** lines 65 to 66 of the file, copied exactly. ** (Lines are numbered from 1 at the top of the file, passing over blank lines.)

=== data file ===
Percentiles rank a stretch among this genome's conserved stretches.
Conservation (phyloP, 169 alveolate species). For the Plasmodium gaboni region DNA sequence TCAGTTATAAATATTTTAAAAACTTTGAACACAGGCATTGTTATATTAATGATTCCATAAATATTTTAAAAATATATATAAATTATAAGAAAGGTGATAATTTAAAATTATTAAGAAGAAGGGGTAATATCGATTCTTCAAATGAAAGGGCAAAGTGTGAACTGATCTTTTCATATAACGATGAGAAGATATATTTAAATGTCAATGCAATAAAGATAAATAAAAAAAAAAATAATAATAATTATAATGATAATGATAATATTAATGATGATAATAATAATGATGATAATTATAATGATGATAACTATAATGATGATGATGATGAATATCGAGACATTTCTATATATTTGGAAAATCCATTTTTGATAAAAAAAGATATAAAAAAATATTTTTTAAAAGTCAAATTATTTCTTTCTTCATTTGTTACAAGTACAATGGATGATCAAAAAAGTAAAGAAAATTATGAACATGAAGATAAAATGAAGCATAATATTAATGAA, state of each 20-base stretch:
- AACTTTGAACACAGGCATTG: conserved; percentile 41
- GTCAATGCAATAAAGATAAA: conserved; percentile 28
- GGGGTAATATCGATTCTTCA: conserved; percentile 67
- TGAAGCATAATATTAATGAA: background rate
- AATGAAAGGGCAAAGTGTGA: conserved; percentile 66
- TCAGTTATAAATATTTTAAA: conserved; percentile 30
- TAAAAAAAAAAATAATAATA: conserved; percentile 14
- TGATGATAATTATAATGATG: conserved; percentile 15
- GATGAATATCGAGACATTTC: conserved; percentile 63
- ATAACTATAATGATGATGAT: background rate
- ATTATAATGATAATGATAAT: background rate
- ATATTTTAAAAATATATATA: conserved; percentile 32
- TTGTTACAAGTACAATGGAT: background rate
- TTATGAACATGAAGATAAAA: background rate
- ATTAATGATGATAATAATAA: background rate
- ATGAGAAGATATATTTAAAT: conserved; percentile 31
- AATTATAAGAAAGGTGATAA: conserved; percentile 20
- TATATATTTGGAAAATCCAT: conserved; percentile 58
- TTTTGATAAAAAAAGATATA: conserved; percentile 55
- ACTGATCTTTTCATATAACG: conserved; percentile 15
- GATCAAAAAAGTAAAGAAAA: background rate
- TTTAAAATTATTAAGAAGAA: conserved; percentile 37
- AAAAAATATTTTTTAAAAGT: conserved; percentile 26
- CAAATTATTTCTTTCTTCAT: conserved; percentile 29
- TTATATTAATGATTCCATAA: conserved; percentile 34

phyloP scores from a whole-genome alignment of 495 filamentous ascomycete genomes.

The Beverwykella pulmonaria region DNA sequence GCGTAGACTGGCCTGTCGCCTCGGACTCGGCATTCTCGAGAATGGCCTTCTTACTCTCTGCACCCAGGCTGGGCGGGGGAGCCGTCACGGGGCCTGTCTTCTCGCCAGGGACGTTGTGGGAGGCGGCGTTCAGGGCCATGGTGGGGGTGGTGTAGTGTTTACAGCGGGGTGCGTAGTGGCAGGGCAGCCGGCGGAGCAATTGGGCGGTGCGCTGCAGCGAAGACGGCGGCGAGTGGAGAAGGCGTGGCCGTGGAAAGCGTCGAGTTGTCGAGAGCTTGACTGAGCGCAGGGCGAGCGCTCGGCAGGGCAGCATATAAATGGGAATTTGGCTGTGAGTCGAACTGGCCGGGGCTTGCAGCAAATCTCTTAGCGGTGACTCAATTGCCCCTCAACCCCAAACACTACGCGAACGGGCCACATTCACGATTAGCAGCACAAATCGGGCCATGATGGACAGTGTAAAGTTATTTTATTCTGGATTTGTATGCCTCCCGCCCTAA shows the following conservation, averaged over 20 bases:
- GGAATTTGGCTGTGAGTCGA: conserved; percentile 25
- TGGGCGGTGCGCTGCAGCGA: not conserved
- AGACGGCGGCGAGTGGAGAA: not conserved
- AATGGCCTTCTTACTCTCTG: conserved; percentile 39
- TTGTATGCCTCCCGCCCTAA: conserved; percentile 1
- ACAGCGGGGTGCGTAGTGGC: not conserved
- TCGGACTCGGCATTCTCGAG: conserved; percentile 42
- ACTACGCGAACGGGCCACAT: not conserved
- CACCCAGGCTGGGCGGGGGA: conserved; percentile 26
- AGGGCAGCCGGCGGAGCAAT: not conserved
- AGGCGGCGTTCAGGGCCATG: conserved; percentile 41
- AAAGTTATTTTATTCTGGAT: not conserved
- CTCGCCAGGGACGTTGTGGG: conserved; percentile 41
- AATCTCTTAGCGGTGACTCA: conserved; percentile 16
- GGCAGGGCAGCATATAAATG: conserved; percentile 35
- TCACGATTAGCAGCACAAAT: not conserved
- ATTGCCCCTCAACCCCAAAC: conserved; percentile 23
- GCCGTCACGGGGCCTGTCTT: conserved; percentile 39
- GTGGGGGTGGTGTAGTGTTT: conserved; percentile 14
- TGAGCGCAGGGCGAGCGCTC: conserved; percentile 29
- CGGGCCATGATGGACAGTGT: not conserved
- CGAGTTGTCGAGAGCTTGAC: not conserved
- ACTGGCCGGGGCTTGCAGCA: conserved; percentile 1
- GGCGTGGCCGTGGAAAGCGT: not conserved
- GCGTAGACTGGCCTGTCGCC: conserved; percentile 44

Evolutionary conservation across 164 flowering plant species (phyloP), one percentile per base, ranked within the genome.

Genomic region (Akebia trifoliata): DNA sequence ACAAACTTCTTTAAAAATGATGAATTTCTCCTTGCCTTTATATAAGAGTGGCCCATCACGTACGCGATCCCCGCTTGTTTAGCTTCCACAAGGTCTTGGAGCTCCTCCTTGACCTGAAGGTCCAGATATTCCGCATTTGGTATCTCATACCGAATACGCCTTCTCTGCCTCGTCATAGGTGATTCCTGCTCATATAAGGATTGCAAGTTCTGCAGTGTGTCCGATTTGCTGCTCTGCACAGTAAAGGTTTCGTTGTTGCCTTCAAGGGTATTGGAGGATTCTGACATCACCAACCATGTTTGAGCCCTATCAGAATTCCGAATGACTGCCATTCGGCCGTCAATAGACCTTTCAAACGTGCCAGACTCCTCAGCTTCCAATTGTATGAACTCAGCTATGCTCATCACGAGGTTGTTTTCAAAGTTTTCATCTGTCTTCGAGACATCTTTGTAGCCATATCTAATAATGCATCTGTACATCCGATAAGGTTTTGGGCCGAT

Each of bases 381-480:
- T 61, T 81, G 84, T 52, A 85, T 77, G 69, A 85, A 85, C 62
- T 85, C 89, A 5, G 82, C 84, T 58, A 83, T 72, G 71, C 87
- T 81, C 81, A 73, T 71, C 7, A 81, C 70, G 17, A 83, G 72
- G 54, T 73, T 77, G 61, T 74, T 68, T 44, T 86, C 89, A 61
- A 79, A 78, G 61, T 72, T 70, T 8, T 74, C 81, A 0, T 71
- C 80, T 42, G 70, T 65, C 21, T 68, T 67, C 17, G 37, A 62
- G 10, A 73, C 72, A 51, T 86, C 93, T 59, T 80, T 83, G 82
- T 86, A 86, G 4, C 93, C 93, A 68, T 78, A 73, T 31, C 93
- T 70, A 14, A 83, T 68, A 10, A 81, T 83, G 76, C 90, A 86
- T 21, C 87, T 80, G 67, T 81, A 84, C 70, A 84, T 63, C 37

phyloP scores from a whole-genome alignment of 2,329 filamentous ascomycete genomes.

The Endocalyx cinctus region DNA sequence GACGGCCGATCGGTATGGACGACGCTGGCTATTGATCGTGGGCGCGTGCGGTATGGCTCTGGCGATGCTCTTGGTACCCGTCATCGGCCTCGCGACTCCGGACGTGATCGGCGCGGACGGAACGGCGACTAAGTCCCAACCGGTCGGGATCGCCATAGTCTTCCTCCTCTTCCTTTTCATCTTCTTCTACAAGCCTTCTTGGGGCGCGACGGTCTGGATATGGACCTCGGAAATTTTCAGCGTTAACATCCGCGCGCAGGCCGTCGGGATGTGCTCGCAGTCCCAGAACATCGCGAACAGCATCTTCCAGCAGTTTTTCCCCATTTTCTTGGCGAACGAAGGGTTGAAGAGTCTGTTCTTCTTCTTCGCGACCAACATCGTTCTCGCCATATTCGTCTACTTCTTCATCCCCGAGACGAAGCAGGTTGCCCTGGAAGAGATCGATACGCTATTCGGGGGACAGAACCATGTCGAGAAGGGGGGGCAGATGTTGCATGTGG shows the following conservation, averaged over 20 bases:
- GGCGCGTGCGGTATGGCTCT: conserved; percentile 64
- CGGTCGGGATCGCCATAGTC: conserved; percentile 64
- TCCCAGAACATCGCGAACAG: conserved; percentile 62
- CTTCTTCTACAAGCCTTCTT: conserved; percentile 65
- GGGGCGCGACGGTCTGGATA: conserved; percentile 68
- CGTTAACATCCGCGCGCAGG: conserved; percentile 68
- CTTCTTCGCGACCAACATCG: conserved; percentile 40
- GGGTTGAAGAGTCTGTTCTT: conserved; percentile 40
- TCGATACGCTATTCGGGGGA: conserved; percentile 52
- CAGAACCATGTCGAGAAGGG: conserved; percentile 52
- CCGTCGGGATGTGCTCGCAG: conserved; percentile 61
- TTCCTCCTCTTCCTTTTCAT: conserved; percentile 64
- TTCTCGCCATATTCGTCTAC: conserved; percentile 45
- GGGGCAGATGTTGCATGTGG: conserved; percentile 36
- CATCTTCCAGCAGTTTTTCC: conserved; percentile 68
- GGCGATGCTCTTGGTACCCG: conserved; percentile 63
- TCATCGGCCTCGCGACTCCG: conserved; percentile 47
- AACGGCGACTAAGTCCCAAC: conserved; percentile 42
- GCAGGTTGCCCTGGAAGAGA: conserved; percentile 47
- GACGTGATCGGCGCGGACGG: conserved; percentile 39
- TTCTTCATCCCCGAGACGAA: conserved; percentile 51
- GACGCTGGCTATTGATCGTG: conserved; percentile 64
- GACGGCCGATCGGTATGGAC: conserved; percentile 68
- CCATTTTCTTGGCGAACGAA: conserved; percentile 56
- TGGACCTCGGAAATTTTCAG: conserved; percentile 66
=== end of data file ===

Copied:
- T 86, A 86, G 4, C 93, C 93, A 68, T 78, A 73, T 31, C 93
- T 70, A 14, A 83, T 68, A 10, A 81, T 83, G 76, C 90, A 86